ST. ANDREWS, Scotland – Endless are the slices of flavor that separate the British Open from all other golf tournaments. For example: The sight of Rickie Fowler and Bubba Watson playing the 18th hole at St. Andrews in a practice round Monday while a steady flow of folks going to, or coming from, dinner stopped to watch.
It was, after all, nearly 8 p.m., and still the sun was shining and the warmth flowing forth.
Watson is making his second British Open appearance, Fowler his first, and each American had arrived only hours earlier aboard a charter from the John Deere Classic in Illinois.
Sleep was probably the prudent order of business, but it was no match for the aura of St. Andrews. So into the mystical environment ventured the two Americans.
As if the double greens, cool winds, devilish bunkers and confounding sight lines didn’t provide enough spice, Fowler and Watson added even more. On several occasions, they moved to the other side of the plate – Fowler hitting shots lefthanded, Watson righthanded.
“It was just something to have fun,” Fowler said.
It was at the 18th when the biggest gallery gathered, many of those watching perhaps out of curiousity as to who might still be engaged in the business of golf at such a late hour. When Watson, a powerful lefthander, turned around and from 85 yards hit a low, feathery wedge righthanded to 18 feet of the hole, there was polite applause. Fowler’s lefthanded shot was less successful – a topped shot that rolled perhaps 45 yards – but the appreciation for what was going on seemed no less genuine.
Players having fun tackling a style of golf that is irresistible.
Oh, it may be confounding at times, borderline impossible when the wind howls, and surely there are countless examples of strange obstacles to bizarre holes, but make no mistake about it: The passion for links golf runs deep, even with the world’s best players.
“This is where the game started. This is the original way the game was played,” Ernie Els said.
Ah, Els. In a field of 156 players where you have glimpses of unheralded chaps – from Jamie Abbott to Mark Haastrup to a pair of Odas from Japan, Koumei and Ryuichi – the presence of the big South African is a reminder of how great this championship is.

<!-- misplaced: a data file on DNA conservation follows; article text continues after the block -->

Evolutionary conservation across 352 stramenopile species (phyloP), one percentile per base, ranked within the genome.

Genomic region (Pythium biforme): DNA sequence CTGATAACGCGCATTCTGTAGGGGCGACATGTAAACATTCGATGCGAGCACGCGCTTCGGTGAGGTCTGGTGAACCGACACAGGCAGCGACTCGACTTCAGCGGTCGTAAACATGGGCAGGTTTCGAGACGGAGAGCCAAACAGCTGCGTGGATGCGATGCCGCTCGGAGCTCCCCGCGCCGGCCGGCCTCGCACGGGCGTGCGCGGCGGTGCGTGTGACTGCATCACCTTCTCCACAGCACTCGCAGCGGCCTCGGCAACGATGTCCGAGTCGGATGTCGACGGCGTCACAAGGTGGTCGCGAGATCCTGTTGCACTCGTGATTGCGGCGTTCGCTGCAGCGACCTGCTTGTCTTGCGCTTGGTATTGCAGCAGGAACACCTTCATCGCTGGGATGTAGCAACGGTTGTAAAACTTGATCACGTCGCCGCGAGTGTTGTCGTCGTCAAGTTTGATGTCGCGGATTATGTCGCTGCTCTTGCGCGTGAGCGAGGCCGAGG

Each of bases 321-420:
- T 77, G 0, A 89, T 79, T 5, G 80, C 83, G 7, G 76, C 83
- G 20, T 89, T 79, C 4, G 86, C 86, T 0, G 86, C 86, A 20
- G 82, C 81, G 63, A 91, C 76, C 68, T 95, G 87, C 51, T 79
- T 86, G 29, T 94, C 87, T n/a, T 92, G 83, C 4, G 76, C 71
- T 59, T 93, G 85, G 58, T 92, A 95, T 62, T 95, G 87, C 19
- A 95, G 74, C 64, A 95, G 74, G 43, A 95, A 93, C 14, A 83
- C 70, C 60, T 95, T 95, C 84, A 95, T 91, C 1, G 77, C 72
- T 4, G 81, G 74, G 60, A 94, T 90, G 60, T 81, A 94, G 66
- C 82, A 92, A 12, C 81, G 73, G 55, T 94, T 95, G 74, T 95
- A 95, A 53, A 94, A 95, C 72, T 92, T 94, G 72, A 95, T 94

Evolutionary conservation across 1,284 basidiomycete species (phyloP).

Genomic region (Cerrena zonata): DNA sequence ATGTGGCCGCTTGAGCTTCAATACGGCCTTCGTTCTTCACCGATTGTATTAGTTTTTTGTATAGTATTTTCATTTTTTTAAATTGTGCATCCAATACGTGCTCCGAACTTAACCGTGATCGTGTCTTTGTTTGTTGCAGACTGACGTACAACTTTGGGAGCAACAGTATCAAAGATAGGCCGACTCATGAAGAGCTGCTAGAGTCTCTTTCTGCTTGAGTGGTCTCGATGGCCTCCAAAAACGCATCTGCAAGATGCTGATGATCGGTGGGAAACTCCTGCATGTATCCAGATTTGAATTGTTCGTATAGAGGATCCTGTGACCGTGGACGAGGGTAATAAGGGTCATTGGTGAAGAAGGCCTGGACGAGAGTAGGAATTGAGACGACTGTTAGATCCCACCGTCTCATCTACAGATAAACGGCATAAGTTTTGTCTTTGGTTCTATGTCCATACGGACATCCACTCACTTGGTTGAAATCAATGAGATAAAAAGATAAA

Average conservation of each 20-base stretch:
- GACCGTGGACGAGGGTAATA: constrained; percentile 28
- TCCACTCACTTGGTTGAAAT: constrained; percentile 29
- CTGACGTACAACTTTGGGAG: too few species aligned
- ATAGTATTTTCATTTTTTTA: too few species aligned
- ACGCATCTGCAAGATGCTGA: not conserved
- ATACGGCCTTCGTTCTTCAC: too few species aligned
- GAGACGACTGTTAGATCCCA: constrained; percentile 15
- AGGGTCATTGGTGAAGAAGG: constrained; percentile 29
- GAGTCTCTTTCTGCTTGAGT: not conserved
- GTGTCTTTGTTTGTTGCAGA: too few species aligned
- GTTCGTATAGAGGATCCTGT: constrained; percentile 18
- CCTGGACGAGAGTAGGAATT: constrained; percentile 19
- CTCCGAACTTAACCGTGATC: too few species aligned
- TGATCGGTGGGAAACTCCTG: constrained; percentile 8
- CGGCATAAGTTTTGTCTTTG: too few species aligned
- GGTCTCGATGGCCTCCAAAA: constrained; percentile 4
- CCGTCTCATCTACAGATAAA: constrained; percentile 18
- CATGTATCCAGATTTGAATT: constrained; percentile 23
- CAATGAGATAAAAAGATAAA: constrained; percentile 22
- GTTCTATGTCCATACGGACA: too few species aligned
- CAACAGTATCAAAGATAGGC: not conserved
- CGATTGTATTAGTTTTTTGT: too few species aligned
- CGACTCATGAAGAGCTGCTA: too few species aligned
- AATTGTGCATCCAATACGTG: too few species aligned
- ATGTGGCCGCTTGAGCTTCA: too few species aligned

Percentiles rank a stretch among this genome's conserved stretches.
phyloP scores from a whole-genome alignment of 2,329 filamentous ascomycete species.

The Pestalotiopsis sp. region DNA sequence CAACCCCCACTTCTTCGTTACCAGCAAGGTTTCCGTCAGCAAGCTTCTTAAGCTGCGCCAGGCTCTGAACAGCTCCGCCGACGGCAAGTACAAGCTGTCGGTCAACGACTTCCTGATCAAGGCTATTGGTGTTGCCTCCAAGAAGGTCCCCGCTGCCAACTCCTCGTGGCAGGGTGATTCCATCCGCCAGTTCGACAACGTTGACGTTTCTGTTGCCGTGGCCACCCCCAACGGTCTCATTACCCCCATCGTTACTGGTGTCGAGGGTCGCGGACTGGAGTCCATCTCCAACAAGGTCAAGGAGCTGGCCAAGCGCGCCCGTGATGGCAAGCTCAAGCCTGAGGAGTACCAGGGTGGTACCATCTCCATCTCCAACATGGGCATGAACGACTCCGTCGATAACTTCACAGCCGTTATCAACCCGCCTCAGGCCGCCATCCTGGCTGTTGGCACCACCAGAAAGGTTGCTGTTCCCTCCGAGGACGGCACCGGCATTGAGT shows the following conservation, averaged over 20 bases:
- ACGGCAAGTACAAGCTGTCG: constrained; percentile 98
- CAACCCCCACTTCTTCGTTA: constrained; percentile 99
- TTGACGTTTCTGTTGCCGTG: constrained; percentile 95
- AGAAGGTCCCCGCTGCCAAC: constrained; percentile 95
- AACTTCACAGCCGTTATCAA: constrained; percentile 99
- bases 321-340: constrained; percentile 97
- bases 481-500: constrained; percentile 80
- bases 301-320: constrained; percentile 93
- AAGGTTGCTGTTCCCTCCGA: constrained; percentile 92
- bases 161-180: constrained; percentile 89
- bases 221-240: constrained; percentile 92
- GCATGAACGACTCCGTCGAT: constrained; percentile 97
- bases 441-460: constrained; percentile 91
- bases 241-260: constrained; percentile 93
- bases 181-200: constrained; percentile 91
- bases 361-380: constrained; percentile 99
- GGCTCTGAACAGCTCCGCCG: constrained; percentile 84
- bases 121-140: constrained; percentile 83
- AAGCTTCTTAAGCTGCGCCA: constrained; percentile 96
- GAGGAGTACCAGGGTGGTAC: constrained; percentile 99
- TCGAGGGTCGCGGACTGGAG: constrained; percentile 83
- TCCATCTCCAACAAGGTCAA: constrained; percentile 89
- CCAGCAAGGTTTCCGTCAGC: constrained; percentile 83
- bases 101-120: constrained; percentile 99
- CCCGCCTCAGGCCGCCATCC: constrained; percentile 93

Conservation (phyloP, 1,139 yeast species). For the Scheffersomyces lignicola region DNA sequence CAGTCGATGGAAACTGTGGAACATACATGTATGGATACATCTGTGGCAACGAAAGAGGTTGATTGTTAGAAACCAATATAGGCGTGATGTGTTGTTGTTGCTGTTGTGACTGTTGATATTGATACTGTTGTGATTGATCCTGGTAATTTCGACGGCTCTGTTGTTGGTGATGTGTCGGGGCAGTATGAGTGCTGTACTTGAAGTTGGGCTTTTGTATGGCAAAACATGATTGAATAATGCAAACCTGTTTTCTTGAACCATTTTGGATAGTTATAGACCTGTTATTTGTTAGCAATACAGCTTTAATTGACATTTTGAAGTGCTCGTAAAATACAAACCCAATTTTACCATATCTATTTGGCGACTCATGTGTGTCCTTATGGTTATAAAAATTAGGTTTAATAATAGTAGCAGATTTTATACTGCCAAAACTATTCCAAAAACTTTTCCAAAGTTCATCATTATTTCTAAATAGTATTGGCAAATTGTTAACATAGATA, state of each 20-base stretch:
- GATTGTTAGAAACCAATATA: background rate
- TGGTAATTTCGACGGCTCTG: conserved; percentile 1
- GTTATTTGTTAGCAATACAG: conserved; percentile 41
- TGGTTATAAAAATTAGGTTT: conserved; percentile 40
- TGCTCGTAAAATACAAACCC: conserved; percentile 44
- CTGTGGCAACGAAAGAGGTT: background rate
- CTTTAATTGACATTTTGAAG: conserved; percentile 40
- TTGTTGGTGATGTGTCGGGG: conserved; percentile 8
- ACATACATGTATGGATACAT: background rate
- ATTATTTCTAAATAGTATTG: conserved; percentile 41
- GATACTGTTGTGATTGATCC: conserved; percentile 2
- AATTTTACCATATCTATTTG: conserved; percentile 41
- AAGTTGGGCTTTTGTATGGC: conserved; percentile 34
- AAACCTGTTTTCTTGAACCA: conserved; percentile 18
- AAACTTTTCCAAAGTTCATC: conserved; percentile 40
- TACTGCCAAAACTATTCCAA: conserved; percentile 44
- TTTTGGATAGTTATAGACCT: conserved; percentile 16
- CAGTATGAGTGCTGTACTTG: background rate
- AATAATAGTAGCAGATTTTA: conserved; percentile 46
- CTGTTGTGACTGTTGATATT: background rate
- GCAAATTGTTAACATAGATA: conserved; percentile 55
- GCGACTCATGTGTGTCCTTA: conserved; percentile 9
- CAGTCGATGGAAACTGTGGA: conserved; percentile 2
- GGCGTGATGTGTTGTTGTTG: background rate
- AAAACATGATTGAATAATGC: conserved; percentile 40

Certainly, no one possesses an appreciation of the Open Championship and the style of golf it demands quite like Els. Took to it right away, in fact, back to when, as a 17-year-old, he saw St. Andrews for the first time.
What he can’t do is explain why, however.
“I grew up in Johannesburg,” Els said, “where the closest thing to a links golf course is the M3 highway. We didn’t know anything about links golf.”
Yet here he is at St. Andrews, prepared for his 20th Open Championship, and it could be argued that he’s the most polished links golfer of his generation. OK, he trails Tiger Woods in Claret Jugs, 3-1, and has won one fewer than Padraig Harrington, but there is so much more to it than that. For nine consecutive cold Octobers (1992-2000), Els represented South Africa in the Dunhill Cup here, twice he helped a victory, and now that it’s an individual pro-am called the Dunhill Links Championship, The Big Easy is an annual RSVP.
“I just fell in love with the place,” Els said, recalling that time in 1987. “I didn’t know where to go (in St. Andrews), but I loved it.”
Edged by Tom Lehman at Lytham in 1996, overmatched by Woods at St. Andrews in 2000, and disheartened by his playoff loss to Todd Hamilton at Troon in 2004, Els has nonetheless filled his memory mug with nothing but precious embraces with this links business. He has done so, Chubby Chandler said, by employing an ability to hit creative shots that are uncoachable imagination.
The head of International Sports Management, Chandler serves as Els’ manager. But as a onetime European PGA Tour player who twice took part in Open Championships here at the Old Course, Chandler also stands behind Els and admires the man’s talent.
“He hit a shot (earlier Tuesday) at the 17th that I’d never seen anyone hit,” Chandler said. “It was a 4-iron that ran forever and was incredible. He can hit it through the wind, but it’s a ball that still lands softly.”
Victorious in a playoff at Muirfield in 2002, Els thus earned perpetual standing among distinguished golfers who have mastered both the U.S. Open and British Open. That is no small feat, for if you want to suggest that only the truly great players figure out how to excel at links golf, you’d find an ally in Els.
“I just feel if you want to be a world-class player, I think you’ve got to do something on links golf,” he said.
It is no different than in tennis, where the greats are asked to succeed on grass and clay, which is why Andre Agassi rates above John McEnroe and Jimmy Connors. By winning two U.S. Opens through the air and one Claret Jug along the ground, Els is alongside the likes of Harry Vardon and Bobby Jones, Gene Sarazen and Ben Hogan, Arnold Palmer and Gary Player, Jack Nicklaus and Lee Trevino, Tom Watson and Woods.
Lofty stuff, no doubt, though Els is hardly prepared to submit his resume to closure. At 40, he feels he’s as prepared to win this Open Championship as ever before. In fact, just last month he was in position to conquer a third U.S. Open, his Sunday charge looking so promising until he made double-bogey at the 10th, then bogeyed the 11th.
Deflated, Els never stopped for members of the media and he felt he needed to make amends.
“I was pretty hot under the collar, but I got out of there. I was pretty annoyed with myself. I just felt very disappointed there . . . I just self-destructed a little bit. I apologize for not being able to talk to you there.”
Major heartache, no doubt, but it’s not like Els hasn’t been there before. He’ll deal with it, because he’s also back where he feels most comfortable, embraced by an incomparable friend – links golf.